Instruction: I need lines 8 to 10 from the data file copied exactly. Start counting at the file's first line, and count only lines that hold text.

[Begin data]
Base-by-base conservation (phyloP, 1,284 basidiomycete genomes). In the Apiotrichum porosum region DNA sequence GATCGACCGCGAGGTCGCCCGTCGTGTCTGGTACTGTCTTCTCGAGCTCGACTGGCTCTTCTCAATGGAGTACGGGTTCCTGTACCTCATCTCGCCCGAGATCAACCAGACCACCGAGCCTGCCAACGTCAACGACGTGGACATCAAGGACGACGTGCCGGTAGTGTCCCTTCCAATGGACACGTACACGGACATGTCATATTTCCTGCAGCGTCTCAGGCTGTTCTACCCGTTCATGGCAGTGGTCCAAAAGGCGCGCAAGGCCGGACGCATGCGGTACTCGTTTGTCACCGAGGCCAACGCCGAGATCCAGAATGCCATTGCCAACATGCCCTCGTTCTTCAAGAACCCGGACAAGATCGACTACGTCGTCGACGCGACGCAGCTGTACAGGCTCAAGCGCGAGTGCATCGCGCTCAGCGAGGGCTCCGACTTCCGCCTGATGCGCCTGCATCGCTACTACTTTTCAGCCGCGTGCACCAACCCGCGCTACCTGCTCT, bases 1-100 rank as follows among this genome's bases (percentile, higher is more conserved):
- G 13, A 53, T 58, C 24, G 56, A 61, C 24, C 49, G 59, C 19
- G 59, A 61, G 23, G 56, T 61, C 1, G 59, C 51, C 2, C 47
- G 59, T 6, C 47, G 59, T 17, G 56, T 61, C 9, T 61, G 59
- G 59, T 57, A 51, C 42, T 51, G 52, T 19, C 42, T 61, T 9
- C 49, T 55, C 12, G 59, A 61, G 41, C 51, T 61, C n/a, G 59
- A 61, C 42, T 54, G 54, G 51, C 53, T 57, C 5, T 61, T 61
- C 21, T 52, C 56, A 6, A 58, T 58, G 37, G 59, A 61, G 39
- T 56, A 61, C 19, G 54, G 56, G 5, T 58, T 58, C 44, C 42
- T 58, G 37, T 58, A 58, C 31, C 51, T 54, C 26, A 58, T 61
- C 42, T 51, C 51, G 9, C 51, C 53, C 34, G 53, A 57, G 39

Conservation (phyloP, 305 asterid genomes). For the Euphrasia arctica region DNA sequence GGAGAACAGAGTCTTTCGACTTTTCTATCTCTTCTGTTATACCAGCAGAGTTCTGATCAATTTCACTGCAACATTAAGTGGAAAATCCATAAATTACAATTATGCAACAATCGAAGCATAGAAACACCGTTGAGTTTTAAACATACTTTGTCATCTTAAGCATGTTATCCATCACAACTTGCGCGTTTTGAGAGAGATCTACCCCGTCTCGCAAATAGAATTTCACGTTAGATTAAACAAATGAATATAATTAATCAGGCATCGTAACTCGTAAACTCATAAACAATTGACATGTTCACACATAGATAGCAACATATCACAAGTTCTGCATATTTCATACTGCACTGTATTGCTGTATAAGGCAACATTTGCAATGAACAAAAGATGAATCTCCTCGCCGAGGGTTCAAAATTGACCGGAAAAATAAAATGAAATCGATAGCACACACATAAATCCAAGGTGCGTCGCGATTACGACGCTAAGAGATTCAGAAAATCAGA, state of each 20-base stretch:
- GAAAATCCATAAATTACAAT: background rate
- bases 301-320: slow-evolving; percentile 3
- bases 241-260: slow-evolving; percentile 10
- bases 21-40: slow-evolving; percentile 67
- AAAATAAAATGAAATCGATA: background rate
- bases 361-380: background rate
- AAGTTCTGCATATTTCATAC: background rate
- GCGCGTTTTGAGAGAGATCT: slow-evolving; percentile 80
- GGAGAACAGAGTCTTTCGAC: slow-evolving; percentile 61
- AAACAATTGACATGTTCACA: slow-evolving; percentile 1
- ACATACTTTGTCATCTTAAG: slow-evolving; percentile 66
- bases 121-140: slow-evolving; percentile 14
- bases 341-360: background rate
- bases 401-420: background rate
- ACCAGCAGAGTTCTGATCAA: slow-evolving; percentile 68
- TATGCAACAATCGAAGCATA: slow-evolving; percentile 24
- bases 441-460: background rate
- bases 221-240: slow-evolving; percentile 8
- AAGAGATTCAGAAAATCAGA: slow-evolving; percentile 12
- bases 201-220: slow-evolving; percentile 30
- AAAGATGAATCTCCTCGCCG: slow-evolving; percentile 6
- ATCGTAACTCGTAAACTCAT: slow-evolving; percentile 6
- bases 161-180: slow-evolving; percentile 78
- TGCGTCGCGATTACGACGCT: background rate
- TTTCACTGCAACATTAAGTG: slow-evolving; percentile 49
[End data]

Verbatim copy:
- C 21, T 52, C 56, A 6, A 58, T 58, G 37, G 59, A 61, G 39
- T 56, A 61, C 19, G 54, G 56, G 5, T 58, T 58, C 44, C 42
- T 58, G 37, T 58, A 58, C 31, C 51, T 54, C 26, A 58, T 61